Samanth Waheed – Unidentified Company

So if its 80% on the upgrade of equipment would that include mostly technology upgrading to immersion then?

Chitung Liu

Let me try to do it again 8 inch includes 18%, 12 inch 82%. So, that includes certainly some diesel to it’s across the board.

Samanth Waheed – Unidentified Company

You couldn’t possibly quantify that, could you?

Chitung Liu

Quantify.

Samanth Waheed – Unidentified Company

The amount you will have to spend on upgrading tools and how much is in R&D?

Chitung Liu

No, I don’t have that number.

Operator

(Operator instructions) Your next question comes from Steven Pelayo of HSBC.

Steven Pelayo - HSBC

I would just like you o go back to depreciation again. I think you said that you expect total depreciation and amortization from the client, about 13% exactly next year, if I remember that correctly. I guess, in order for that to happen would mean that the decline is fairly significantly in your cost of goods sold. So, once again, I am really trying to understand how the manufacturing depreciation departing us to good sold doing that trend over the next few quarters or so?

Shiwei Sun

Again the whole year, ’09, will be about 9% down from previous year and next quarter we are expecting about 2% decline over this quarter.

Steven Pelayo - HSBC

Okay. I am struggling to get to that lower number; I will contact you afterwards and thank you.

Operator

(Operator instructions) Your next question comes from Donald Lu - Goldman Sachs.

Donald Lu – Goldman Sachs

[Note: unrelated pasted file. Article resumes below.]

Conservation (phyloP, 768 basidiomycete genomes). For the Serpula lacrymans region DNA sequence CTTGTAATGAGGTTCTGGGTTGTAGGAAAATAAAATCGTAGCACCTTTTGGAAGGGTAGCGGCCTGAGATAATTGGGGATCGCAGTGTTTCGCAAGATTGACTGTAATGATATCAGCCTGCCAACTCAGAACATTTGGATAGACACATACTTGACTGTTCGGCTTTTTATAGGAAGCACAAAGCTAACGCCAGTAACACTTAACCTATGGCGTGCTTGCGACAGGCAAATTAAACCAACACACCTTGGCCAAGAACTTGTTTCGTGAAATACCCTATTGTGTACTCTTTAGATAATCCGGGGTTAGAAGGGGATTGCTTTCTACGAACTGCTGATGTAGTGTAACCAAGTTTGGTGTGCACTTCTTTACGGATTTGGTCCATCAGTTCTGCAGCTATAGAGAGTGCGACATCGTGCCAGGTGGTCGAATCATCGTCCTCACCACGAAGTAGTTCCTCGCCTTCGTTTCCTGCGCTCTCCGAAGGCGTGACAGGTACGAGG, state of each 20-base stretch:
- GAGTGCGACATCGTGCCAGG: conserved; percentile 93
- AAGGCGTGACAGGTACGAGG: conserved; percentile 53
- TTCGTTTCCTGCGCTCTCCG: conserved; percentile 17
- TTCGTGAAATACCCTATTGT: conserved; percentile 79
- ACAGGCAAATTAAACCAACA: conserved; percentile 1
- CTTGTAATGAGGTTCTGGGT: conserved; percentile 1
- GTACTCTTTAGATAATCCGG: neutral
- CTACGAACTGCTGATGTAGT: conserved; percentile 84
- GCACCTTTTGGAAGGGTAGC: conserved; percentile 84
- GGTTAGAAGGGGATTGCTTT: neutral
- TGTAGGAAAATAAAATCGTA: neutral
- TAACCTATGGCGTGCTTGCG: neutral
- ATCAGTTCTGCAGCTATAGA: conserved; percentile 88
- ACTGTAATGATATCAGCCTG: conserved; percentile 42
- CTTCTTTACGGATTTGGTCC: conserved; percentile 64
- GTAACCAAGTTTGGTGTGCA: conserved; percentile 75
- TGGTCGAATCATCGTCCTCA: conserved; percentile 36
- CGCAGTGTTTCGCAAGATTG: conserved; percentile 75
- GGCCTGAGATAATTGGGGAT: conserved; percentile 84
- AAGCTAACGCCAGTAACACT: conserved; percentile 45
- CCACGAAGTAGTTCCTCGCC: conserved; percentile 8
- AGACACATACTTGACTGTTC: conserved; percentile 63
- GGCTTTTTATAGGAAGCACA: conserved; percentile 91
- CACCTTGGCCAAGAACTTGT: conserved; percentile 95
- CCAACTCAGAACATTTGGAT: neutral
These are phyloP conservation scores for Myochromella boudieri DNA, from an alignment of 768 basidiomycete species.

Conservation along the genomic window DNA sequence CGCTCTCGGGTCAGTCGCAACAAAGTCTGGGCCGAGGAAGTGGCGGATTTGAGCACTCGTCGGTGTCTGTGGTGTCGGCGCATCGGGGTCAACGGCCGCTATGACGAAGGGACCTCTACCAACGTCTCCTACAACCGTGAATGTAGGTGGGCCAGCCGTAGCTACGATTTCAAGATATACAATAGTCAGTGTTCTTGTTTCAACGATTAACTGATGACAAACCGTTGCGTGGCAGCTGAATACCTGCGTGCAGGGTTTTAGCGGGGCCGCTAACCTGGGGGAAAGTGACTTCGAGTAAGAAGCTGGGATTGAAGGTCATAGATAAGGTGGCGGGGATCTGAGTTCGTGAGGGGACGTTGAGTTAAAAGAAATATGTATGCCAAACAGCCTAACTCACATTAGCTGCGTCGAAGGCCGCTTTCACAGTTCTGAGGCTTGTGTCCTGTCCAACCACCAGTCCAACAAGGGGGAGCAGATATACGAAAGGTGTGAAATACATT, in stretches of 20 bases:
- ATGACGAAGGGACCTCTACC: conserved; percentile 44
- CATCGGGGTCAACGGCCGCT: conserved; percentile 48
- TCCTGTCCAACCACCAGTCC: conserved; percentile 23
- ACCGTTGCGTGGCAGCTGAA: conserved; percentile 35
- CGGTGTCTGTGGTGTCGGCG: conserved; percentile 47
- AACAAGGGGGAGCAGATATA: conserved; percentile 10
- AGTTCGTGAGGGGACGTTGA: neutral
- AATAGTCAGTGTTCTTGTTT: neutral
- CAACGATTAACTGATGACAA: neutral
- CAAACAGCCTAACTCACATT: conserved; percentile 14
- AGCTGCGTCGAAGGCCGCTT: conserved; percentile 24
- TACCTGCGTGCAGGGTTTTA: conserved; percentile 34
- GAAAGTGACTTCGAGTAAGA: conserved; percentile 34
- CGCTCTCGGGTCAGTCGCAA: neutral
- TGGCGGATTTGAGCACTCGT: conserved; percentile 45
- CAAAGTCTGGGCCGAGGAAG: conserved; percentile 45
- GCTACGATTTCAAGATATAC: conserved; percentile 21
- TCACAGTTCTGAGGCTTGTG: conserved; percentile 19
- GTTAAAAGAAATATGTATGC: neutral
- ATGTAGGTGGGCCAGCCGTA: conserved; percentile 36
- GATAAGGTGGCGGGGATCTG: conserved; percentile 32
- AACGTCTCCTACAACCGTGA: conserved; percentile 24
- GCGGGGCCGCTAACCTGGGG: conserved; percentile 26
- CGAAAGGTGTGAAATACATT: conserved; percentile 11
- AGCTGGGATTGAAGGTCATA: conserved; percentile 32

Can you tell us the tax rate we should use for Q3 and Q4 because it has been a little choppy?

Chitung Liu

At this kind of profitability its difficult to give you ratio, basically we still use roughly 10%, and it could be slightly higher given the expiry, expiration of some previous tax credits, so it could be a little bit higher than 10%.

Donald Lu – Goldman Sachs

So we should use little bit higher than 10% percent in the second half this year. How about next year?

Chitung Liu

Well, eventually we will get down to 10%. In the interim it depends how much profit we can gain to offset the previously recognized tax credit, if the tax credit was not used and expire, we need to recognize that expense in that current year.

Donald Lu – Goldman Sachs

Okay. I see, so basically 10% is the minimum tax, and could potentially be a little higher than that.

Chitung Liu

Yes.

Operator

(Operator Instructions) Your last question comes from Patrick Ho - Stifel.

Patrick Ho - Stifel

Can you just discuss your yields right now at the 4X technology node and how that’s progressing?

Chitung Liu

You mean 40/45 nanometer EL status?

Patrick Ho - Stifel

Yes.

Chitung Liu

We’ve mentioned earlier again in the conference our few product defect density improvement occur, and overlap that with the previous generations, this 45/40 nanometer node is actually no difference from the previous node, so at 40 nanometer high performance node, we have a multiple customer product in production, high 9/12-inch that so I can say it’s progressing quite smoothly at this moment.

Patrick Ho - Stifel

How much do you expect it to be percentage of your revenues by year end?

Chitung Liu

Year end about 2%.

Shiwei Sun

Operator, we will take one last question please.

Operator

(Operator Instruction) And there are no further questions at this time.

Chitung Liu

Okay. So, with no further question, we will conclude our call today. Thank you for joining us, if you have any additional questions please do not hesitate to contact us directly and operator back to you.

Operator

Thank you for your participation in UMC’s conference. There will be a webcast replay within an hour. Please visit www.umc.com under the Investor Relations/Investor Events section. You may now disconnect. Good bye!

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Source: United Microelectronics Corp. Q2 2009 Earnings Call Transcript